504 Roxile 64. HAWICK. From London
Newcastleton, the centre of the district of Liddesdale, the homo
of 'Dandie Dinmont' (comp. p. 460). — 340 M. Riccarton Junction
is the junction of a line to Reedsmouth and Hexham (see p. 461).
Farther on (left) rise the Maiden Paps (1675 ft.).
353'li M. Hawick (Tower; Victoria), a woollen making town
with 17,300 inhab., contains little to detain the tourist. About 3 M.
to the S.W. is Branksome (Branxholme) Tower, which still, as in
the 'Lay of the Last Minstrel', belongs to the Buccleuch family.
Beyond Hawick we see to the right *Ruberslaw (1390 ft.), a
finely-shaped hill commanding an extensive view. To the right of
(358 M.) Hassendean, the home of 'Jock o' Hazeldean', are the
picturesquely-wooded Minio Crags (720 ft.; *View), in the grounds
of Minto House, seat of the Earl of Minto. — 366 M. St. Boswells
is the nearest station to (1 M.) Dryburgh Abbey (p. 505); walkers
may alight here, visit the abbey, and then go on to (4 M.) Melrose/
From St. Boswells to Kelso and Berwick, 3572 M., railway in
2-2'/.| hrs. (fares 5s. 6d., 2s. lid.). The line runs along the S. bank of the
Tweed. To the right is the Waterloo Monument, on the top of Penielheugh
(775 ft.); to the left is Smailholm Tower, the scene of Scott's 'Eve of St. John'.
Adjoining the latter is the farm of Sandyknowe, where Scott, when a child,
often visited his grandfather. — Beyond (9 M.) Roxburgh, the junction of
the line to (7 M.) Jedburgh (see below), the train crosses the Teviot. Floors
Castle, the magnificent seat of the Duke of Roxburghe, is seen among the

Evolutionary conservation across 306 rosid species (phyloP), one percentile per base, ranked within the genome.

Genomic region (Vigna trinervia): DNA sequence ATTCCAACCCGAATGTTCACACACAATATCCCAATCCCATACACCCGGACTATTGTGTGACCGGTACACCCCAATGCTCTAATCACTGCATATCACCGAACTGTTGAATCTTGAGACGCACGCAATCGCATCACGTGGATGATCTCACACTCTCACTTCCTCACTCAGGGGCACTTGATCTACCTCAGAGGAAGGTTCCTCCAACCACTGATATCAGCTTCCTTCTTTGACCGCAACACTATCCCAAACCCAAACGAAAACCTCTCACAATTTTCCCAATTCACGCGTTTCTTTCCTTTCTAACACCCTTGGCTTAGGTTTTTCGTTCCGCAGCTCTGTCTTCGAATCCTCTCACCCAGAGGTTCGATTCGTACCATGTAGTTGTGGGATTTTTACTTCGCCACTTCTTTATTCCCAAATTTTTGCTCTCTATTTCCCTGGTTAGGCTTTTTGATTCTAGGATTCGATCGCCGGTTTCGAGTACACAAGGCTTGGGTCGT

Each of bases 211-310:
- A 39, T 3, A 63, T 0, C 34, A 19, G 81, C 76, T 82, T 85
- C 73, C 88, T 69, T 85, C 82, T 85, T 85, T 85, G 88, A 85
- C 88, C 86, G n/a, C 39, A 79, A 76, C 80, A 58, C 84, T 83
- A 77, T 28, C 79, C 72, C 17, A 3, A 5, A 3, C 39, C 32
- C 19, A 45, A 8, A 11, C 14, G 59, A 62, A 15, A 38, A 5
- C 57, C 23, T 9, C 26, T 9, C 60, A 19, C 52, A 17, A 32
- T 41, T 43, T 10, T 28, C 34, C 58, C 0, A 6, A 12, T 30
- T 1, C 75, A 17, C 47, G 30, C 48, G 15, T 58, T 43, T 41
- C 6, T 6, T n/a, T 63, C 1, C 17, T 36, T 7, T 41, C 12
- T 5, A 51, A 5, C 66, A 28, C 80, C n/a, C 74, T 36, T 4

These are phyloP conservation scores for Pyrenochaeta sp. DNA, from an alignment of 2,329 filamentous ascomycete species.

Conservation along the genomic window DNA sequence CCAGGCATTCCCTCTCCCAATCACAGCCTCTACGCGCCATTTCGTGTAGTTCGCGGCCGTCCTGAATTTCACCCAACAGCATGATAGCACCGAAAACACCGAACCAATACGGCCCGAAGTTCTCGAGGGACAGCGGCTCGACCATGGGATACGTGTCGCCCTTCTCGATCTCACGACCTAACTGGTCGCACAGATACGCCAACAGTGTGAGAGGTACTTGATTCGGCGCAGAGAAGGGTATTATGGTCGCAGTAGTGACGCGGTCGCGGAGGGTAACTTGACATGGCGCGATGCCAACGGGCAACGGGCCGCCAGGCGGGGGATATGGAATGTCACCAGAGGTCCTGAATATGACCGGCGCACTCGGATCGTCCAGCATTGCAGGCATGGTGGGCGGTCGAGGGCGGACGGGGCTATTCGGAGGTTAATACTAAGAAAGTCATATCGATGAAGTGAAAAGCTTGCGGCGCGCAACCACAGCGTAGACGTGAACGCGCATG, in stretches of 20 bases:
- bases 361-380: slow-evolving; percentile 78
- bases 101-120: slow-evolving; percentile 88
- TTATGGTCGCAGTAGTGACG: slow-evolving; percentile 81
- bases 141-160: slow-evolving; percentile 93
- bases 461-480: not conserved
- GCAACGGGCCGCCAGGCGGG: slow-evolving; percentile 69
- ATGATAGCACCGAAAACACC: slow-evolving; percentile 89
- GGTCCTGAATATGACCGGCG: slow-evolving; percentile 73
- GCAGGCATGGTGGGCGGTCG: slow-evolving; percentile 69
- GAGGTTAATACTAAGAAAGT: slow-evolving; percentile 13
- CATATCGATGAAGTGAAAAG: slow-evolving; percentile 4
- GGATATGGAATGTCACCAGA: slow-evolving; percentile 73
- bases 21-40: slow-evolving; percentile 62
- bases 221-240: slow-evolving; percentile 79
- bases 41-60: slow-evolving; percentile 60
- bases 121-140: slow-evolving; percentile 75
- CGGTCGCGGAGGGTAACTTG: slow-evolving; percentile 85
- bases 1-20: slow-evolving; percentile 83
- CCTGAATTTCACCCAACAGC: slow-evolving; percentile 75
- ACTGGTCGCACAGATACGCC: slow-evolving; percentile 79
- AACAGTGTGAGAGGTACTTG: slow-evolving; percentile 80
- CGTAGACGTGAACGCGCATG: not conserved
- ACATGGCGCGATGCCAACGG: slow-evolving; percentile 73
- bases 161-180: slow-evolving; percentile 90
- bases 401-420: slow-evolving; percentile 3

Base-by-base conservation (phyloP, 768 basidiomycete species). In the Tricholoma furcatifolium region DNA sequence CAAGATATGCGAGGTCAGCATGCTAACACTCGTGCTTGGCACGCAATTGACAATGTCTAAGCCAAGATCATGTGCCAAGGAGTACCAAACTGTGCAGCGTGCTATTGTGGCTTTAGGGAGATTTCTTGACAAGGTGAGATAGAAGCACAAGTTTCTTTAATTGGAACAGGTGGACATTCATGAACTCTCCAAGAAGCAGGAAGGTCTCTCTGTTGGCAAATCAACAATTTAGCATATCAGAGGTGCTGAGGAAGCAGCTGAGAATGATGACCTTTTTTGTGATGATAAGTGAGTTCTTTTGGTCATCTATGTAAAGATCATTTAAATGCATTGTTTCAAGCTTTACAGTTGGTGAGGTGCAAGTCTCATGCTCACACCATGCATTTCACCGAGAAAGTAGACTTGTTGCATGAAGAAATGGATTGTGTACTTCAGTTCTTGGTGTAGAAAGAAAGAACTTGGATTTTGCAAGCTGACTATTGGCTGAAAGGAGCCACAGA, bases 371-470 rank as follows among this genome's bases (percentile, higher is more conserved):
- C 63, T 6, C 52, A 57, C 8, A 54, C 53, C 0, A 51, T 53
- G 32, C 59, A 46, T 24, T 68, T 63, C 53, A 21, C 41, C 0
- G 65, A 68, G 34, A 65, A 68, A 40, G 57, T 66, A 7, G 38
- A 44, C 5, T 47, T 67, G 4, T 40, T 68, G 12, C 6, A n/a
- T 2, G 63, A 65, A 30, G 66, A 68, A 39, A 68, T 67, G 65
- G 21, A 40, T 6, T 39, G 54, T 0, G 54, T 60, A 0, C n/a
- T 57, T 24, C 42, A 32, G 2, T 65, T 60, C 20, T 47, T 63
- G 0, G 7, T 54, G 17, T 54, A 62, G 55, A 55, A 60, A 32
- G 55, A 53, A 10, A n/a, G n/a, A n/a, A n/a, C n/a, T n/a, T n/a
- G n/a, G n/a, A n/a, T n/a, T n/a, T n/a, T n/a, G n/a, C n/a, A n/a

trees to the left (visitors admitted to the grounds on Wed.). Near Floors
are the scanty remains of Roxburgh Castle.
1172 M. Kelso (Cross Keys, R. 3s. 6d.; Queen's Head), a prosperous little
market-town with 4000 inhab., 1 M. from the station, is chiefly of interest
for its 'Abbey, a small but fine ruin in the Norman and E. E. styles,
founded by David I. about 1130 and destroyed by the English in 1545. The
Museum (open on Mon., Wed., & Frid., 12-3) contains objects of local in¬
terest. — At Ednam, 2 M. to the N.E., is an obelisk to Thomson, the poet,
who was born there in 1700. — Beyond (16 M.) Carham we cross the border
and enter England.
22 M. Coldstream (Newcastle Arms) gives its name to the Coldstream
Ouards, raised here by General Monk in 1660. The station is on the Eng¬
lish side of tbe Tweed, ii/iM. to the S. of the town, which is in Scotland.
About 5 M. to the S. is the field of Flodden, where the Scottish army, led by
James IV., was defeated by the English in 1513. From Coldstream to
Alnmouth, see p. 453. — At (2572 M.) Twizell we cross the Till. The Nor¬
man keep (12th cent.) of (2772 M.) Norham appears in the opening scene of
'Marmion'. — 34 M. Tweedmouth.—357z M. Berwick-upon-Tweed, see p. 459.
Another line rnns from St. Boswells to (42 M.) Berwick (p. 459), via
(472 M.) Earlslon, with the Rhymer's Tower (comp. p. 505), (22 M.) Duns (Swan,
R. 2s. 9d.), and (31 M.) Reslon Junction (p. 507), where we join the 'East
[Jedburgh (Spread Eagle; Royal), a picturesque little border-town,
with a stormy past, lies on the Jed, and contains about 3100 inhabitants.
Medburgh Abbey (adm. 6d.), founded by David I. in 1118, is one of the
largest and most beautiful ecclesiastical ruins in Scotland (late-Norman,
with subsequent modifications). Lord Campbell (1779-1861) is buried in
the S. aisle; and in the N. transept is the tomb of the eighth Marquis of
Lothian, with a recumbent statue by G. F. Watts. Queen Mary lodged in an
old house in Queen Street in 1566, and Prince Charles Stuart at 9 Castle-
gate (after Prestonpans); Burns lived at 27 Canongate in 1787, Sir David
Brewster (1781-1868) was born in a house (now the Victoria Model Lodging
House) in the same street, and Scott visited Wordsworth at 5 Abbey Close
(1805). 'Jeddart Justice', like Lidford Law (p. 141), is proverbial; and